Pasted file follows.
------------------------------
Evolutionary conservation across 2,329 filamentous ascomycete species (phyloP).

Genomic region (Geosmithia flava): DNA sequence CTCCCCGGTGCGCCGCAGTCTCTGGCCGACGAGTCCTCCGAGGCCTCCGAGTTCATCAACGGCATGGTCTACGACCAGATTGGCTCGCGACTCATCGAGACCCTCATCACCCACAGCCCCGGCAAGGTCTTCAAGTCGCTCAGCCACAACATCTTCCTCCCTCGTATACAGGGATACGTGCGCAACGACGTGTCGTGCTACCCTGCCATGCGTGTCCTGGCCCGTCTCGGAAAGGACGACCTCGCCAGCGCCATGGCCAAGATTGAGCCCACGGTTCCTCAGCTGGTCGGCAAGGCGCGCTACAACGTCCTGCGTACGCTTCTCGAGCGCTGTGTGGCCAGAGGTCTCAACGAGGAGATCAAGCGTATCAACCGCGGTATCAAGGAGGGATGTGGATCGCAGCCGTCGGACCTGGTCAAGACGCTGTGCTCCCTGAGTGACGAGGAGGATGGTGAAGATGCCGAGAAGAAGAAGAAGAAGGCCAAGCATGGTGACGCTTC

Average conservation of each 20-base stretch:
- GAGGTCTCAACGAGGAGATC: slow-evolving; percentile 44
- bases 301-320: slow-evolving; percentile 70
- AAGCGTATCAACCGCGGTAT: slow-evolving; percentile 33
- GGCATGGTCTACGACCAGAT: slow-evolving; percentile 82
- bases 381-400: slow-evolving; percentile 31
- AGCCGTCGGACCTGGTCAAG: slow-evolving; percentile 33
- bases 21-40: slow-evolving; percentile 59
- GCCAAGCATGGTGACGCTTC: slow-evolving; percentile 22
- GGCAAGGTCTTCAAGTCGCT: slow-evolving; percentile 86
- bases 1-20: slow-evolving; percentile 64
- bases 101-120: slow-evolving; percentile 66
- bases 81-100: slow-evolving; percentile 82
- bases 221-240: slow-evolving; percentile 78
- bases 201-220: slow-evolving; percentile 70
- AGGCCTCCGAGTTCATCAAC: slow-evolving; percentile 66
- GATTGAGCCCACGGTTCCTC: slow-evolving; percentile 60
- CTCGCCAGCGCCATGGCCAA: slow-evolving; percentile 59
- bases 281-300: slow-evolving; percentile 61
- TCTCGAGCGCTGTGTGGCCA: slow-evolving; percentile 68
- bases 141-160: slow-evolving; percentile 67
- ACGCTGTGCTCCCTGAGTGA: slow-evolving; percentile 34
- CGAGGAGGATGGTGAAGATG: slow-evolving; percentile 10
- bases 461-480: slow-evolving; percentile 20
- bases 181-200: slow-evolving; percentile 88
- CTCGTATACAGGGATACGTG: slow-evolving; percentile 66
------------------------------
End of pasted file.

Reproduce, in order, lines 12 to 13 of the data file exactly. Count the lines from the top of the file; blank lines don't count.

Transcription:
- GGCAAGGTCTTCAAGTCGCT: slow-evolving; percentile 86
- bases 1-20: slow-evolving; percentile 64